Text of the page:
Oh no, not media school?

Date: 11 July, 2017

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Account Manager Susan Nelis set off for Cannes, to attend the Account Leadership course, which was cancelled at the last minute. So, she was encouraged to experience Media School instead. Cue panic; but our determined Donegal woman seized the opportunity and took a leap into new territory. She shares her experience with IAPI.

This year I was lucky enough to go to the Cannes Lions Festival of Creativity for the first time. I was all set for the week-long Account Leadership Academy and (nerd alert) excited to get insights from like-minded people from all over the world. Unfortunately, three weeks before I was due to leave, my course was cancelled and I was offered a place at the Media Academy instead. Panic ensued… CPC, RTB Programmatic and DSP’s – WTF came to mind. All was not lost though. After speaking to the Dean of the Media Academy I was reassured a broad slice of the marketing world would be represented.

And so it began. Our class was broken up into teams and assigned to soak up all we could from the speakers and workshops throughout the week. We were then asked to present our take on ‘What is Media Now’ and discuss our point of view on how the industry is being shaped. It was difficult to summarise a week’s worth of information into a ten-minute presentation but we gave it a go. And as it so happens, I have the main points below for your pleasure.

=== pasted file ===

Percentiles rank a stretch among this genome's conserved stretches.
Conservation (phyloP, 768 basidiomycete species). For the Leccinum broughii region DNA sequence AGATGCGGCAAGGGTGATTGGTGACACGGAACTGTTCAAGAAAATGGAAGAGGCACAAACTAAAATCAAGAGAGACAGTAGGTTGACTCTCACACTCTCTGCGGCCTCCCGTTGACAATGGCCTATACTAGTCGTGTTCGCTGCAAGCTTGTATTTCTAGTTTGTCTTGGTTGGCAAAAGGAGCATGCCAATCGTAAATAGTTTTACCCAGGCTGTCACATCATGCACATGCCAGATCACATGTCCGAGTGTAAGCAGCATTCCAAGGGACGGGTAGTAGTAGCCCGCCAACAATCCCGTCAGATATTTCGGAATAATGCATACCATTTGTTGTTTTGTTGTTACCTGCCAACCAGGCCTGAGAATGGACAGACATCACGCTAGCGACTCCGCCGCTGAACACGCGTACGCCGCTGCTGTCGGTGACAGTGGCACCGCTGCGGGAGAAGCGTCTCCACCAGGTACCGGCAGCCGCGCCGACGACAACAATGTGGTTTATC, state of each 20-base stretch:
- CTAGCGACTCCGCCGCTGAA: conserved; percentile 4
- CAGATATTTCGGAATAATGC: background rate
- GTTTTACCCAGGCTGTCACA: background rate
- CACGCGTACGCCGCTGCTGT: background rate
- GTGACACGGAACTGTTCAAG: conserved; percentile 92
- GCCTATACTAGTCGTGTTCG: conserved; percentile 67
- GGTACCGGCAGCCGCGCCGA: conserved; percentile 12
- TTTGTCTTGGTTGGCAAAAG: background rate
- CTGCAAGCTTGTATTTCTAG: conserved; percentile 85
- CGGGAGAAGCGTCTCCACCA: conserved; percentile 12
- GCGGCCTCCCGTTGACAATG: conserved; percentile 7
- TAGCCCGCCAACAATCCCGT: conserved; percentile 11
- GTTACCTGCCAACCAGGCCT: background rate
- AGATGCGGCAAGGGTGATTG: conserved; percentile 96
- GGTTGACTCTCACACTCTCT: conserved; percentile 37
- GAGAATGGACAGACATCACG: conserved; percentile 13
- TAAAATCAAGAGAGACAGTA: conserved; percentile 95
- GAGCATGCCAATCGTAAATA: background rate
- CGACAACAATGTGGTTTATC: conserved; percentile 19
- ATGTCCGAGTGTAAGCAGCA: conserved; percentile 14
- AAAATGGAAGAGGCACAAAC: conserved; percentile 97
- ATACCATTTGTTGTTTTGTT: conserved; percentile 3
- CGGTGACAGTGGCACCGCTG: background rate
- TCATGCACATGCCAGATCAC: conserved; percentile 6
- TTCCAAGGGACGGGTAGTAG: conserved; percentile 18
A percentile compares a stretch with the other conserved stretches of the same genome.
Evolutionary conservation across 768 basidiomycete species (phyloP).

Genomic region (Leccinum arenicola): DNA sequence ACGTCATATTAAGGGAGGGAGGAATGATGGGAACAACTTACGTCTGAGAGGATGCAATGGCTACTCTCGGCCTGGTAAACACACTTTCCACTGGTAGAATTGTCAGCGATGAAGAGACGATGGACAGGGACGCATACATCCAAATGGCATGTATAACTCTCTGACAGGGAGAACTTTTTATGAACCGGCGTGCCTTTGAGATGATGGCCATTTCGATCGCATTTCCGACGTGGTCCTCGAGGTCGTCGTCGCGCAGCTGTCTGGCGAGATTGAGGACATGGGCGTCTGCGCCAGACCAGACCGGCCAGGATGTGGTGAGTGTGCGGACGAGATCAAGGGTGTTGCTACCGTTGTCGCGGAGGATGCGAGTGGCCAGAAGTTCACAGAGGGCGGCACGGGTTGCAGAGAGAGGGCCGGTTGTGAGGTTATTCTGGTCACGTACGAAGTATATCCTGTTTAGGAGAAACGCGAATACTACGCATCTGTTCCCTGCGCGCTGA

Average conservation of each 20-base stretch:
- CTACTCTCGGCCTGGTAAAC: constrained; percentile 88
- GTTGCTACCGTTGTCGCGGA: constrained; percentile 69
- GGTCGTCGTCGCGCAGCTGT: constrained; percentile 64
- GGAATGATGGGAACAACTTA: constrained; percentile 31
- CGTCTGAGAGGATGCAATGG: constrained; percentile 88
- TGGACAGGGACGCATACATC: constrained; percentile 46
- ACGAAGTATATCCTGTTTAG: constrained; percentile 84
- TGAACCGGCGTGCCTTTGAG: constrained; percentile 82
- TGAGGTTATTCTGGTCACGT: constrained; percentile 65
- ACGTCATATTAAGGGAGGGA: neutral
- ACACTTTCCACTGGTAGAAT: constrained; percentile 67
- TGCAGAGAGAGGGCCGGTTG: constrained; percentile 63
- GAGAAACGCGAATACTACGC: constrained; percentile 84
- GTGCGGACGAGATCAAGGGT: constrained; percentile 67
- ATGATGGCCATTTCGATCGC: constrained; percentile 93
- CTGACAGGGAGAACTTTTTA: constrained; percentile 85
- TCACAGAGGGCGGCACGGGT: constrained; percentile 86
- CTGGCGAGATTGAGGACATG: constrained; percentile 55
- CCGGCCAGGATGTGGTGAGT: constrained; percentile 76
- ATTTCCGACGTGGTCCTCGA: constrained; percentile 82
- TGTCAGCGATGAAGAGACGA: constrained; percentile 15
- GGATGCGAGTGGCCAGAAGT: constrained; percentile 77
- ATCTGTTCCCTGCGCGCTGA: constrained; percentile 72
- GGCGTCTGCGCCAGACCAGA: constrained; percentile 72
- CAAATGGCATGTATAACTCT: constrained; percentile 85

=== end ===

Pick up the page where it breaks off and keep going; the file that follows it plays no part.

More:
Big Robots are coming, but we’re not afraid

Media is changing. Constantly. ‘Brands are spending more money on campaigns, but their clients need them to be that much more effective.’ ‘The media environment is becoming increasingly cluttered’ – some of the things we heard all week. It can be daunting to look to the future when we’re not really 100% sure of what is coming down the line but the one thing that will remain constant is US, the talent which makes up our industry.

“I welcome our Robot Overlords” – Mike Barret, President of Heat

We are insightful

We heard from some of the leaders within the digital industry and were introduced to a panel who discussed how big data is shaping societal change. And how it is going to be one of the biggest forces of change we will see in our lifetimes. They spoke about how digital advertising is growing up – especially with the introduction of programmatic. We have an unprecedented amount of data about consumers, their behaviors, their emotions and all the various aspects of their lives. It is up to us to take this data, link it together and create campaigns which genuinely make an impact. Data can only deliver so much; the rest is up to us (btw I still don’t know what RTB Programmatic means).

“The art is turning the data that is streaming towards us into great insights.”

We are reactive

There was so much opportunity throughout the week to get insights both in and out of the classroom and I jumped at the chance. (What? I gave you a nerd alert earlier).

I got chatting to a Media Executive from Starcom Australia about AI and technology making our lives easier, she had this great line: “If the world is perfect, there’s no room for mistakes. And mistakes are where creativity is born”